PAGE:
Living with astigmatism can be a frustrating experience. From constantly adjusting your glasses to struggling with blurry or distorted vision, it can significantly impact your daily life. Fortunately, there are numerous ways to correct astigmatism, including LASIK. In this blog post, we will discuss what astigmatism is, how LASIK can correct it, and explore other surgical and non-surgical options for clear vision without glasses.
What is Astigmatism?
Astigmatism is a common refractive error that occurs when the cornea (the clear front surface of the eye) or lens (inside of the eye) isn’t perfectly spherical. Instead of being spherical like a basketball, the cornea or lens is shaped more like a football, causing light to refract unevenly and create blurry or distorted vision at all distances. Astigmatism can be present at birth or develop over time and often occurs alongside other refractive errors such as nearsightedness (myopia) or farsightedness (hyperopia).
Astigmatism can be categorized into two types: regular and irregular. Understanding the differences between these two types is crucial for choosing the appropriate treatment method.
Regular astigmatism is the most common form and occurs when the principal meridians of the eye (the steepest and flattest curvatures) are perpendicular to each other, forming a 90-degree angle. In this case, the cornea’s curvature follows a consistent pattern, similar to the surface of a football. Regular astigmatism can be easily corrected with eyeglasses, contact lenses, or refractive surgeries such as LASIK, PRK, or LASEK.
Irregular astigmatism is less common and occurs when the principal meridians of the eye are not perpendicular to each other, causing an inconsistent curvature pattern on the cornea. Irregular astigmatism can result from corneal scarring, certain eye conditions like keratoconus, trauma or various eye surgery. Correcting irregular astigmatism can be more challenging than correcting regular astigmatism. Eyeglasses may not be sufficient for providing clear vision, and specially designed contact lenses, such as rigid gas permeable (RGP) lenses or scleral lenses, may be required. In some cases, surgical interventions like corneal transplant or implantable lenses (ICL) may be necessary to achieve clear vision.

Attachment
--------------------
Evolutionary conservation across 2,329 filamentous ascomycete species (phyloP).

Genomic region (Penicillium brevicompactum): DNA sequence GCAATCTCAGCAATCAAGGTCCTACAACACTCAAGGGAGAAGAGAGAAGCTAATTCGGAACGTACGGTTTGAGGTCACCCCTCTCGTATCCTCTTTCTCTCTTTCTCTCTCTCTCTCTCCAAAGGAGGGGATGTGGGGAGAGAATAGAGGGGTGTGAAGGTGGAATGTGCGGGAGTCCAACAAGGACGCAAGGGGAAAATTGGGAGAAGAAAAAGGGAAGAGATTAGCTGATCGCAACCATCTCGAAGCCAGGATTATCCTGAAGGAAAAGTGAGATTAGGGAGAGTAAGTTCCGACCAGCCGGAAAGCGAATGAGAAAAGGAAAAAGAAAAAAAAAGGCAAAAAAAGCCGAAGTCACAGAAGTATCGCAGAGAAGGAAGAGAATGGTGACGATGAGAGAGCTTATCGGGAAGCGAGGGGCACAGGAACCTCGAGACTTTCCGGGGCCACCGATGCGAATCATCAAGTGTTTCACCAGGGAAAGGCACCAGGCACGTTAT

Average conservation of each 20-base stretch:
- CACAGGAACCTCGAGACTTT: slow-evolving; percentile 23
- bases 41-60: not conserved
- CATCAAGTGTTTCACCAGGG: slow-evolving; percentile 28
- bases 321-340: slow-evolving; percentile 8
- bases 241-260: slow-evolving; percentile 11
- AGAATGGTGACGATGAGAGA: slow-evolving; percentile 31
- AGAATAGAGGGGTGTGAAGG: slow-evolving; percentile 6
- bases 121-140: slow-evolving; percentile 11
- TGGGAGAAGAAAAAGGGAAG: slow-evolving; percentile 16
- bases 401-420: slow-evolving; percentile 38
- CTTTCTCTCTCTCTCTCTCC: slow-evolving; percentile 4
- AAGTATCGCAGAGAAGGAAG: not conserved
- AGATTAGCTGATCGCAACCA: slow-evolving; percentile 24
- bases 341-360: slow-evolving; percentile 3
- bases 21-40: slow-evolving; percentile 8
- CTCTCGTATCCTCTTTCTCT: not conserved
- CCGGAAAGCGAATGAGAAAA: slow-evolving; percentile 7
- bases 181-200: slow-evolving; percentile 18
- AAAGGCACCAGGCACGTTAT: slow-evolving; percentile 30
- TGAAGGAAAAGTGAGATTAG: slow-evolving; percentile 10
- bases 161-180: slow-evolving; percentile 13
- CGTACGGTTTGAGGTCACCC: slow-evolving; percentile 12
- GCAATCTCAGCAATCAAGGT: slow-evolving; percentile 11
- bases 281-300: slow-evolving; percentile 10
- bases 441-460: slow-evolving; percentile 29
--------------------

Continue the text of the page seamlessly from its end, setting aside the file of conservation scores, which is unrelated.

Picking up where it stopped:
Can LASIK Correct Astigmatism?
LASIK (Laser-Assisted in Situ Keratomileusis) is a popular and effective laser eye surgery that corrects various refractive errors, including astigmatism. During the procedure, a surgeon creates a thin flap in the cornea and uses a precise excimer laser to reshape it, correcting the irregular curvature that causes astigmatism. Most patients experience significantly improved vision within 24 hours of the surgery and can enjoy long-lasting clear vision without needing glasses or contact lenses.
What Other Procedures Can Correct Astigmatism?
In addition to LASIK, there are other surgical options available to correct astigmatism, including:
PRK (Photorefractive Keratectomy): Similar to LASIK, PRK uses an excimer laser to reshape the cornea. However, instead of creating a flap, the surgeon removes the outer layer of the cornea (epithelium) and allows it to regrow naturally. PRK may be recommended for individuals with thinner corneas or specific corneal irregularities.
ICL (Implantable Collamer Lens): ICL involves implanting a thin, biocompatible lens in the eye to correct astigmatism and other refractive errors. This method does not alter the corneal shape.
What Are the Non-Surgical Methods to Correct Astigmatism?
For those who prefer non-surgical methods or are not suitable candidates for eye surgery, there are other options available to correct astigmatism:
Eyeglasses: Prescription eyeglasses with cylindrical lenses can correct astigmatism and provide clear vision.
Contact Lenses: Soft toric contact lenses, rigid gas permeable (RGP) lenses, or hybrid contact lenses can correct astigmatism by providing a smooth, regularly shaped surface over the cornea to improve vision.
Orthokeratology (Ortho-K): Ortho-K is a non-surgical procedure that involves wearing specially designed rigid gas-permeable contact lenses overnight. These lenses temporarily reshape the cornea, allowing for clear vision during the day without needing glasses or contacts. However, the effects of Ortho-K are temporary, and the lenses must be worn consistently to maintain the results.
In conclusion, LASIK can effectively correct astigmatism and provide clear vision without glasses. However, there are also other surgical and non-surgical options available, depending on the individual’s specific needs and the type of astigmatism. It’s essential to consult with an experienced eye care professional to determine the most suitable treatment option for your unique circumstances.